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My sad story

Posted: Fri Nov 23, 2018 9:48 am
by Mustela nivalis
Dear collegues, let me talk about my attempts to earn good GRE Math scores.
I am a Physics major, I am a theorist, I was a student in a department when Mathematics is just a religion. I always was one of the bests students in Math in a level of understanding. I enjoyed calculus, DEs, algebra, geometry... However when I have a timed work, everything is changing drastically. I usually have too many blunders!.. On the other hand at home without time pressure I can do real magic. This allowed me to consider myself enough capable in Math.
I must say here that I have severe visual disabilities. It is a real problem. ETS gave me extended time (+50%) as an accommodation. But I failed both test I have attempted. First test was cancelled due to too many blank fields in the answer sheet, second was very disappointed (53 percentile). I do not even understand what is exactly my problem.
My goal is (or may be already was) to earn a PhD in Mathematics in some normal US university and then try to do an academia career. But I feel my chances are vague, in particular, because of my age. Now I am 30 years old
So, my questions are:
1) How to improve my score to 90+ percentile or it is impossible for me? I plan to retackle this test in April, 2019.
2) What are my chances in academia?

Re: My sad story

Posted: Fri Nov 23, 2018 10:39 am
by johanMo
If you’re not planning to apply to Princeton or similarly ranked schools, 53% is fine. It’s certainly not going to help you, but if the rest of your application is solid then you still have a chance (assuming you’re not international)

Re: My sad story

Posted: Fri Nov 23, 2018 11:50 am
by Mustela nivalis
johanMo wrote:assuming you’re not international

Unfortunately, I am international, from non-English speaking country. Is my English so good? )

There was a comment, which claimed that it is almost impossible for me to achieve 90+%. But why?

Re: My sad story

Posted: Fri Nov 23, 2018 2:19 pm
by defen
There are a lot of schools that do not require it, and 53rd is quite good for applied (and not bad for pure) as long as you're not aiming for the top 40 schools or so.

However, if you have health-related problems with speed, make sure that the program you start will give you similar accommodations on the preliminary exams!

Re: My sad story

Posted: Fri Nov 23, 2018 5:28 pm
by ponchan
Honestly, scores in the 50s seem to be good for schools in the 30-50 range, and a score in this range doesn't preclude one from getting into a school in the 15-30 range either (though, admittedly, this doesn't seem to happen super often). Just move forward. If you want to be a mathematician, and aren't in it just for the "prestige" of a top ten school, then you'll be fine.

Re: My sad story

Posted: Mon Jan 07, 2019 1:31 am
by djysyed
ponchan wrote:Honestly, scores in the 50s seem to be good for schools in the 30-50 range, and a score in this range doesn't preclude one from getting into a school in the 15-30 range either (though, admittedly, this doesn't seem to happen super often). Just move forward. If you want to be a mathematician, and aren't in it just for the "prestige" of a top ten school, then you'll be fine.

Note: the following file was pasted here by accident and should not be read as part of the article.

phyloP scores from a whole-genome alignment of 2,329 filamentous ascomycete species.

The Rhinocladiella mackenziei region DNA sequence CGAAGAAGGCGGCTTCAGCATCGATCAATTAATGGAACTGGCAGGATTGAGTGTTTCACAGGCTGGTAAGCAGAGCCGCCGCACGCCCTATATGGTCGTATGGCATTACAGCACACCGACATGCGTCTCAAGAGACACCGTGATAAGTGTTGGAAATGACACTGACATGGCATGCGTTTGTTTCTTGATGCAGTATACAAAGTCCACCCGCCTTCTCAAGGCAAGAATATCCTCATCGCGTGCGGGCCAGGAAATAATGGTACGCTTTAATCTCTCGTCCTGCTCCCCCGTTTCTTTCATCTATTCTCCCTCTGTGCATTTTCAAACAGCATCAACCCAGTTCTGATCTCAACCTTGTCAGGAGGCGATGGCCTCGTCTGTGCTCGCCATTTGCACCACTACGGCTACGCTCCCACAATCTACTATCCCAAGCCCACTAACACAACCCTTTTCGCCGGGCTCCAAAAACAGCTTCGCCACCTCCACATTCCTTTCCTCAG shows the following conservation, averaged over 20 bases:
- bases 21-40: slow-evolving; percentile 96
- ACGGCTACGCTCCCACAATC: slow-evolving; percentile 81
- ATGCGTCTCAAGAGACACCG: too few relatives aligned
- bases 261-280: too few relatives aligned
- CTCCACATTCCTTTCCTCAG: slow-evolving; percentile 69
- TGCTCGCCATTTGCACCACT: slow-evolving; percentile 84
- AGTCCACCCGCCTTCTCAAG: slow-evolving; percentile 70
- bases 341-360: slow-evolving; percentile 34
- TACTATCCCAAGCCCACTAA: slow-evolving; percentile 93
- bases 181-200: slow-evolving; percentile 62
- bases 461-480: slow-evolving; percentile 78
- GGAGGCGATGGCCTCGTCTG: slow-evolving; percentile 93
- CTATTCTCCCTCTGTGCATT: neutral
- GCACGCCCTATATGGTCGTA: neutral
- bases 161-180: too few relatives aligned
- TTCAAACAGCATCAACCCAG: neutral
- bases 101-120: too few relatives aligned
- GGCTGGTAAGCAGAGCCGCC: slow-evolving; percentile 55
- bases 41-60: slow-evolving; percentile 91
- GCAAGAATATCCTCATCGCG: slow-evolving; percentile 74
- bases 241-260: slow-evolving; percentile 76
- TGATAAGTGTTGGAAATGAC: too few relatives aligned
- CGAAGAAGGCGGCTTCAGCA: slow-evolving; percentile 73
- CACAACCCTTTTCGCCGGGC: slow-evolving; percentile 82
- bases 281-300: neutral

I agree with this. Mathematicians are also human beings, to some extent, so I would imagine that they won't hold your scores against you if they think you show potential.

Re: My sad story

Posted: Mon Jan 07, 2019 1:51 pm
by ethanmhny
Mustela nivalis wrote:Dear collegues, let me talk about my attempts to earn good GRE Math scores.
I am a Physics major, I am a theorist, I was a student in a department when Mathematics is just a religion. I always was one of the bests students in Math in a level of understanding. I enjoyed calculus, DEs, algebra, geometry... However when I have a timed work, everything is changing drastically. I usually have too many blunders!.. On the other hand at home without time pressure I can do real magic. This allowed me to consider myself enough capable in Math.
I must say here that I have severe visual disabilities. It is a real problem. ETS gave me extended time (+50%) as an accommodation. But I failed both test I have attempted. First test was cancelled due to too many blank fields in the answer sheet, second was very disappointed (53 percentile). I do not even understand what is exactly my problem.
My goal is (or may be already was) to earn a PhD in Mathematics in some normal US university and then try to do an academia career. But I feel my chances are vague, in particular, because of my age. Now I am 30 years old
So, my questions are:
1) How to improve my score to 90+ percentile or it is impossible for me? I plan to retackle this test in April, 2019.
2) What are my chances in academia?


In answer to (1): Well, from the way you described your education to this point, it sounds at the very least like you have the knowledge base and aptitude to do significantly better on the test. Just sounds like you need to work on your test-taking skills. If I were you I'd focus on taking practice exams under test conditions and otherwise do whatever I could to improve my ability to pace myself and remain calm while under a time limit. If you can do that, I'm sure you could at least improve significantly on your next sitting.

For #2 - I mean, even if you can't get that 53rd percentile score up, based on everything else you said about yourself as a student, I'm sure there are plenty of good programs that would love to have you. And once you're in somewhere, I would see no reason whatsoever to worry about your ability to succeed just based on your mGRE score.